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Sparkle House art project to cover abandoned house in Gary with sparkles

Sparkle House art project to cover abandoned house in Gary with sparkles

Sparkle House art project to cover abandoned house in Gary with sparkles

Artist Jennifer Taylor bought this house in Gary's Miller neighborhood, which she hopes to transform into the Sparkle House art studio that will be painted and covered in glittering rhinestone, mirror and glass.

An artist plans to transform a long-abandoned house in Gary into a sparkly source of light for a city that's long suffered from blight and abandonment.

Gary resident Jennifer Taylor, a self-taught painter and actor who's appeared on shows like "Chicago Fire" and "Empire," is closing her Painted Board Studio at 621 S. Lake St. in Miller and moving her operations to the century-old house at 6128 E. 6th Place in Gary.

The white clapboard ranch house that's currently engulfed in trees and shrubbery will serve as an art studio, have wine-and-painting parties, host visiting artists for residencies and offer classes to the general public. Oh, and it will be literally covered in sparkles.

“It's startling and deeply sad to see so many homes around here simply collapse after being abandoned," Taylor said. "I can't imagine how painful it must have been for families to realize that, for a variety of reasons, they could no longer stay in their homes and the only solution was to simply walk away. This is one of those houses and it's been calling to me.  I want to revive it — not only to its former self — but to a place of glory."

Taylor has been clearing brush and trees around the house and hired a local contractor to rebuild the interior. She plans to paint it and cover the exterior in rhinestone, glass and mirror sparkles. She also intends to turn the side lot into a "labyrinthine" sculpture garden where local gardeners will be invited to plant flowers and vegetables and artists will be encouraged to create sculpture.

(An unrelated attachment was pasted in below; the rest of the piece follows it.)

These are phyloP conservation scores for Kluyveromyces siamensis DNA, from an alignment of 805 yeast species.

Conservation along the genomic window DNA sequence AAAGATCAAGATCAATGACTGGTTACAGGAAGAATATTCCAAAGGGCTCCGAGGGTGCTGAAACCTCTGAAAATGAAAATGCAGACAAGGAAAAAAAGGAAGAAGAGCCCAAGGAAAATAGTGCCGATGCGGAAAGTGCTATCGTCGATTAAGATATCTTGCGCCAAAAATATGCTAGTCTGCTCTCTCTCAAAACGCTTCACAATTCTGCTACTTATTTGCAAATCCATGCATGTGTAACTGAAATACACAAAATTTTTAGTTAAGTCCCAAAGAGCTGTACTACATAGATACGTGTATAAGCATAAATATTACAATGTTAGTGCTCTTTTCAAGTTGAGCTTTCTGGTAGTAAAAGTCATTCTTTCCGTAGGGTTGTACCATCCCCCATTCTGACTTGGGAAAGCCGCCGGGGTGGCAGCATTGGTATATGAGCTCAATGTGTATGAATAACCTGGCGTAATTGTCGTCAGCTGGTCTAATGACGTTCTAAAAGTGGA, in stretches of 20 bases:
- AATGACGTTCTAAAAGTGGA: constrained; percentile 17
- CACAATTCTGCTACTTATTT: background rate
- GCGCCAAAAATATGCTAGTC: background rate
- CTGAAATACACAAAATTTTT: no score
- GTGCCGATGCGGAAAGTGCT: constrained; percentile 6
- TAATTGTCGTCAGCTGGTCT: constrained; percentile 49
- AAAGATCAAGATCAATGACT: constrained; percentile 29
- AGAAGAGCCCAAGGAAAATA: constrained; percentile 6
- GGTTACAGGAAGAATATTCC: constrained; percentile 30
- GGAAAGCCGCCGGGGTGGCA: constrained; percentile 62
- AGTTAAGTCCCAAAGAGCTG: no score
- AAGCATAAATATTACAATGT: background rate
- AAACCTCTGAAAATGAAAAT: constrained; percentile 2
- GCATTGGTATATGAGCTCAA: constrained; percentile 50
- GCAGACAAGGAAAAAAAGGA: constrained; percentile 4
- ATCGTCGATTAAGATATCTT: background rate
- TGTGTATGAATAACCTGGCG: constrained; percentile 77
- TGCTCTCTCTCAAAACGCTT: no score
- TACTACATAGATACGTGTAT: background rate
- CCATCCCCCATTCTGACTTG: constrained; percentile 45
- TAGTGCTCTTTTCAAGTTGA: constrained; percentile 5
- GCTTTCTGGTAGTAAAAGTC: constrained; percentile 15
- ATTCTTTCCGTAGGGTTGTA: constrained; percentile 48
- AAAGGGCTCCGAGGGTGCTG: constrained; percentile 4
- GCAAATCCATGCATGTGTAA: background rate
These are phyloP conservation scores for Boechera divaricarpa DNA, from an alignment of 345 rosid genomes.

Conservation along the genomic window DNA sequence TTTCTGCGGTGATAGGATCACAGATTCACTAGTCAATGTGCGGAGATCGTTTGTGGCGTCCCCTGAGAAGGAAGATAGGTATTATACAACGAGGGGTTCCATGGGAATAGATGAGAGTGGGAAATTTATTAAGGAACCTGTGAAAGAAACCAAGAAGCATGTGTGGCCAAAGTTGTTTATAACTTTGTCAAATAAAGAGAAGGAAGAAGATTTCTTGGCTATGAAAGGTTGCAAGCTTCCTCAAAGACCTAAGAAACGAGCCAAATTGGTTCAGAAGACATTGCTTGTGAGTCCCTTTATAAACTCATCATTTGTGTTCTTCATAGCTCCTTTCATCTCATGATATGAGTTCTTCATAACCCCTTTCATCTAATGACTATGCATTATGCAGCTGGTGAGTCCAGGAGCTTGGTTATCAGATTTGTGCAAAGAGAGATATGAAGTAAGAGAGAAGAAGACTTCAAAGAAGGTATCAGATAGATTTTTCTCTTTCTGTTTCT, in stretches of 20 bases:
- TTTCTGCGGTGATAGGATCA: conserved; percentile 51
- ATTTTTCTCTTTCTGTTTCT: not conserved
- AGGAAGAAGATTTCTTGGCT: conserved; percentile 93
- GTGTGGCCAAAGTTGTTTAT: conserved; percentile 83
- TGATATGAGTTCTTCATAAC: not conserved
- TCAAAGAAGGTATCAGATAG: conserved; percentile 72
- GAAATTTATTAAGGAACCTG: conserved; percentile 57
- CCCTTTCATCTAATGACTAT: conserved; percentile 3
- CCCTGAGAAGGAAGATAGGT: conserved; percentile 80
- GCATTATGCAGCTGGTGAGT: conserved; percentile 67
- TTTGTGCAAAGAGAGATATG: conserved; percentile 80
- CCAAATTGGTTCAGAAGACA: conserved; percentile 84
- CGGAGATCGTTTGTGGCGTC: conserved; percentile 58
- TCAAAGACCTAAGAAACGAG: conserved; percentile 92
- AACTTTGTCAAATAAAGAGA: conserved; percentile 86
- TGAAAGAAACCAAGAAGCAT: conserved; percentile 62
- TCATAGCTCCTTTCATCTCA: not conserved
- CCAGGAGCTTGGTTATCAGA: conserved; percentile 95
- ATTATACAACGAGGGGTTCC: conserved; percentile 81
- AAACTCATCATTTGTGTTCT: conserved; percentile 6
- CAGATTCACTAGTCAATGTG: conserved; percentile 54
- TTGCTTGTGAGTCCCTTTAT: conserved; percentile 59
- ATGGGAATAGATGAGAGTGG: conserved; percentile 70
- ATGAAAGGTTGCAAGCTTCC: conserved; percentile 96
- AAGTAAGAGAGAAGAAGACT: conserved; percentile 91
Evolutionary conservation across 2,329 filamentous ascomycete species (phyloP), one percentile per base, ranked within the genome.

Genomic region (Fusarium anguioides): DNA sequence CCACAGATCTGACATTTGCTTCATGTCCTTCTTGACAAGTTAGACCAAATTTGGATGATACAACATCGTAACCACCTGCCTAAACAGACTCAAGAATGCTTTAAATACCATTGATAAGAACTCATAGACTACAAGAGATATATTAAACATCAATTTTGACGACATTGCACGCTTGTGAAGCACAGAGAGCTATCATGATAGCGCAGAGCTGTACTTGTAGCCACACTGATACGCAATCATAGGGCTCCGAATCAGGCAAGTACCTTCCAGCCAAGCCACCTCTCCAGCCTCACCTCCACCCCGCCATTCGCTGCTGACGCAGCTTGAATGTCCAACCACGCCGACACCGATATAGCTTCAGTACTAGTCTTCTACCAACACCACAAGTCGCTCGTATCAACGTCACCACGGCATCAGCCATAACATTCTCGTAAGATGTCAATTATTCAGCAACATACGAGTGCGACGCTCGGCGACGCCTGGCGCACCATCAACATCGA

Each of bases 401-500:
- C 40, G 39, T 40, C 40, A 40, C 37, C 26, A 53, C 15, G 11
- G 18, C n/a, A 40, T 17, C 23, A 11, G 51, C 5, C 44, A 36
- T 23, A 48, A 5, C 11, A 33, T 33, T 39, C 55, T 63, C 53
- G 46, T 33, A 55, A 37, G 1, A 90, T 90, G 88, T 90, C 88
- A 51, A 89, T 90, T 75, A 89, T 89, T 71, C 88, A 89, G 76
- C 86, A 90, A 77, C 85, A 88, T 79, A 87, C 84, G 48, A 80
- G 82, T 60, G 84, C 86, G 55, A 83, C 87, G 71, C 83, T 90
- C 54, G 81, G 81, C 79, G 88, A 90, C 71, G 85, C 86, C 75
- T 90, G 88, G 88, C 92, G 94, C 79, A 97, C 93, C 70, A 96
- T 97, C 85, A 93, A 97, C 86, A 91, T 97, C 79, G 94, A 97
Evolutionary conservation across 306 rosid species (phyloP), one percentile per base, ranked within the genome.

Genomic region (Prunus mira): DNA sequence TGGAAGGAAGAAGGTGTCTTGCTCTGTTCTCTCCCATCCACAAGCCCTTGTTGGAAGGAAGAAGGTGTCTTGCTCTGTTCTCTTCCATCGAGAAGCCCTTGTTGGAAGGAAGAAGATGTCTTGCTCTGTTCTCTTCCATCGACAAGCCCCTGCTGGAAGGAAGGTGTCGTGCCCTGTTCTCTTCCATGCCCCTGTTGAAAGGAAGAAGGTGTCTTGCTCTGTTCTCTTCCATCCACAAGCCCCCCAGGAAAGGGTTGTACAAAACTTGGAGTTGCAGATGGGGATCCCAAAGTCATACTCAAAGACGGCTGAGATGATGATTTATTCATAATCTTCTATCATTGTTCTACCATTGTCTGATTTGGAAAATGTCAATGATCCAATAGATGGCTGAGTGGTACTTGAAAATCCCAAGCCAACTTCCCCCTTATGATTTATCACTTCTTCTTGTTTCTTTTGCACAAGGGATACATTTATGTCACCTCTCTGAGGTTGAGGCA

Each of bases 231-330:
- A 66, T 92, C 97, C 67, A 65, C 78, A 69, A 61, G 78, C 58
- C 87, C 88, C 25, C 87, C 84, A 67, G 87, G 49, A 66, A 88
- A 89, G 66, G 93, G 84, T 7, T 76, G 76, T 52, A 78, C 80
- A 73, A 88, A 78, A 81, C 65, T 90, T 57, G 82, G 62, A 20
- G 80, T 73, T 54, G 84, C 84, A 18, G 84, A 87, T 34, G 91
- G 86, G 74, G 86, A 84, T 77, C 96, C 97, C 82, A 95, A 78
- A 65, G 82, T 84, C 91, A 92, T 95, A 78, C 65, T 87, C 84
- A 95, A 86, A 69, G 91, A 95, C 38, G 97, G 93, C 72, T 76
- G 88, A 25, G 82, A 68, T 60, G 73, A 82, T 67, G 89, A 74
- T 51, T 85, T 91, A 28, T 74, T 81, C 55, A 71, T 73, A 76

“My intention is simply to do something fun while also enabling this little Sparkle House to 'spark change' in our Gary community," Taylor said. "People have been relating their memories of this house and the neighborhood. I hope to hear many more.”

She hopes to turn the neglected house into a major landmark.

"I see it as a destination point," she said. "My goal is to have a sign off the Borman Expressway saying the Sparkle House is this way." 

It's similar to other do-it-yourself public arts projects like The Heidelberg Project in Detroit, which transformed a dilapidated inner-city block with bright polka dots, salvaged items and eccentric artistic installations.

Taylor is no stranger to such projects. She and fellow Miller-based artist Deborah Weiss hung the dresses that mysteriously appeared last year on the second floor of the long-abandoned Holiday Inn on Dunes Highway between downtown Gary and Miller.

She enlivened the empty, shoebox-like concrete frame of the bygone motel, vacant since the 1990s, with formal dresses on hangars that rippled in the wind after she was "suddenly overwhelmed with sadness when we thought of what it used to be, how many people stayed and played there, and how many people worked there" and how "all that was left was empty memories."

The artist opened Beach Art Studios with fellow artist Leslie Green on Lake Street in Gary's Miller neighborhood in 2016 and then struck out on her own the next year to open Painted Board Studio at 621 S. Lake St. She painted there, sold her art, taught classes and did commissioned pet portraits.

Taylor, who has recently exhibited her work at the Marshall J. Gardner Center for the Arts in Miller and the Fluid Coffee Bar in Valparaiso, hopes to have more privacy while painting in the Sparkle House, which is located in a more residential area.

"People can't just walk in," she said. "Anybody that makes anything creative understands there's a zen thing where you get lost in the process. When people are always looking in the windows or popping in, that breaks the privacy. I get really productive when I get my quiet."

She hopes the unique art house will inspire other property owners.

"I hope it sparks interest in making the neighborhood brighter and cleaner," Taylor said. "There's junkmobiles outside houses, garbage on the street and houses that ought to come down. I just want to inspire someone else to do the same. It's so sad to see all the abandoned housing in Gary. I just want to take something that was neglected and make it beautiful, shiny and new, to make it sparkle."


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Business Reporter

Joseph S. Pete is a Lisagor Award-winning business reporter who covers steel, industry, unions, the ports, retail, banking and more. The Indiana University grad has been with The Times since 2013 and blogs about craft beer, culture and the military.

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